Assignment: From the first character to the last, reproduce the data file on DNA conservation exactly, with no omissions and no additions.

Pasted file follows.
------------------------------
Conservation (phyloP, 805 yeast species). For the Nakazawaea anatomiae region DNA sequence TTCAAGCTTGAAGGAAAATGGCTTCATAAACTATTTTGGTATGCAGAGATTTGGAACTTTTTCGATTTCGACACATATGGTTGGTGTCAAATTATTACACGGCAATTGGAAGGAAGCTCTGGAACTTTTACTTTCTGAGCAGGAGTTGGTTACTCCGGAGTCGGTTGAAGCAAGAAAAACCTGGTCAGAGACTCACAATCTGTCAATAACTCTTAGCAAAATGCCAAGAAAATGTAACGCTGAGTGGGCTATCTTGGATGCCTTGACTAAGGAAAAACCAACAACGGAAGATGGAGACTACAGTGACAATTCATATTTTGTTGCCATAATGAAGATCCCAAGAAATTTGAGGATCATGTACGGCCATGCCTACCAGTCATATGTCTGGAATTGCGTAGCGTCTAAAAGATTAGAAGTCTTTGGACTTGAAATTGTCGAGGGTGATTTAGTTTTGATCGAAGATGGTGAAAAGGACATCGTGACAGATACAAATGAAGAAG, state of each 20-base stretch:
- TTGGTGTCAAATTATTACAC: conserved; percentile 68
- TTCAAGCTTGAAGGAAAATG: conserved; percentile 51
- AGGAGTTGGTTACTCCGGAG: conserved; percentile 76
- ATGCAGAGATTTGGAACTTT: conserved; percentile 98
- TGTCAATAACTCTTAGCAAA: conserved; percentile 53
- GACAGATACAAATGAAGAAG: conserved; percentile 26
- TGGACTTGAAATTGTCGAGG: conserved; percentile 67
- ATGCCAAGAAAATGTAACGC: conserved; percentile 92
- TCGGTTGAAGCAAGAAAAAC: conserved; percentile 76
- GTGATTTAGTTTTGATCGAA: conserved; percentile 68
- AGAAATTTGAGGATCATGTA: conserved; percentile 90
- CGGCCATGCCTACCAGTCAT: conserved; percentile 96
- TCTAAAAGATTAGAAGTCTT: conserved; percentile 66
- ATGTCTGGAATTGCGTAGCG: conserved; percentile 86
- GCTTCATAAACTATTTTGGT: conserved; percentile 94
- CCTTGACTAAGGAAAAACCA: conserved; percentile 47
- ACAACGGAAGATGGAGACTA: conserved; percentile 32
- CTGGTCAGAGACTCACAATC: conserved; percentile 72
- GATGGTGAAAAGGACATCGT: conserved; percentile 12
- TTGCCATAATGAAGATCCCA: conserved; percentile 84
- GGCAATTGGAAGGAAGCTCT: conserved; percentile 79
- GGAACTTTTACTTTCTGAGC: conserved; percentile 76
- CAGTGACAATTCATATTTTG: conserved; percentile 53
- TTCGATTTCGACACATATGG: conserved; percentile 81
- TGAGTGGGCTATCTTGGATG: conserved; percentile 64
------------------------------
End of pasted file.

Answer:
Conservation (phyloP, 805 yeast species). For the Nakazawaea anatomiae region DNA sequence TTCAAGCTTGAAGGAAAATGGCTTCATAAACTATTTTGGTATGCAGAGATTTGGAACTTTTTCGATTTCGACACATATGGTTGGTGTCAAATTATTACACGGCAATTGGAAGGAAGCTCTGGAACTTTTACTTTCTGAGCAGGAGTTGGTTACTCCGGAGTCGGTTGAAGCAAGAAAAACCTGGTCAGAGACTCACAATCTGTCAATAACTCTTAGCAAAATGCCAAGAAAATGTAACGCTGAGTGGGCTATCTTGGATGCCTTGACTAAGGAAAAACCAACAACGGAAGATGGAGACTACAGTGACAATTCATATTTTGTTGCCATAATGAAGATCCCAAGAAATTTGAGGATCATGTACGGCCATGCCTACCAGTCATATGTCTGGAATTGCGTAGCGTCTAAAAGATTAGAAGTCTTTGGACTTGAAATTGTCGAGGGTGATTTAGTTTTGATCGAAGATGGTGAAAAGGACATCGTGACAGATACAAATGAAGAAG, state of each 20-base stretch:
- TTGGTGTCAAATTATTACAC: conserved; percentile 68
- TTCAAGCTTGAAGGAAAATG: conserved; percentile 51
- AGGAGTTGGTTACTCCGGAG: conserved; percentile 76
- ATGCAGAGATTTGGAACTTT: conserved; percentile 98
- TGTCAATAACTCTTAGCAAA: conserved; percentile 53
- GACAGATACAAATGAAGAAG: conserved; percentile 26
- TGGACTTGAAATTGTCGAGG: conserved; percentile 67
- ATGCCAAGAAAATGTAACGC: conserved; percentile 92
- TCGGTTGAAGCAAGAAAAAC: conserved; percentile 76
- GTGATTTAGTTTTGATCGAA: conserved; percentile 68
- AGAAATTTGAGGATCATGTA: conserved; percentile 90
- CGGCCATGCCTACCAGTCAT: conserved; percentile 96
- TCTAAAAGATTAGAAGTCTT: conserved; percentile 66
- ATGTCTGGAATTGCGTAGCG: conserved; percentile 86
- GCTTCATAAACTATTTTGGT: conserved; percentile 94
- CCTTGACTAAGGAAAAACCA: conserved; percentile 47
- ACAACGGAAGATGGAGACTA: conserved; percentile 32
- CTGGTCAGAGACTCACAATC: conserved; percentile 72
- GATGGTGAAAAGGACATCGT: conserved; percentile 12
- TTGCCATAATGAAGATCCCA: conserved; percentile 84
- GGCAATTGGAAGGAAGCTCT: conserved; percentile 79
- GGAACTTTTACTTTCTGAGC: conserved; percentile 76
- CAGTGACAATTCATATTTTG: conserved; percentile 53
- TTCGATTTCGACACATATGG: conserved; percentile 81
- TGAGTGGGCTATCTTGGATG: conserved; percentile 64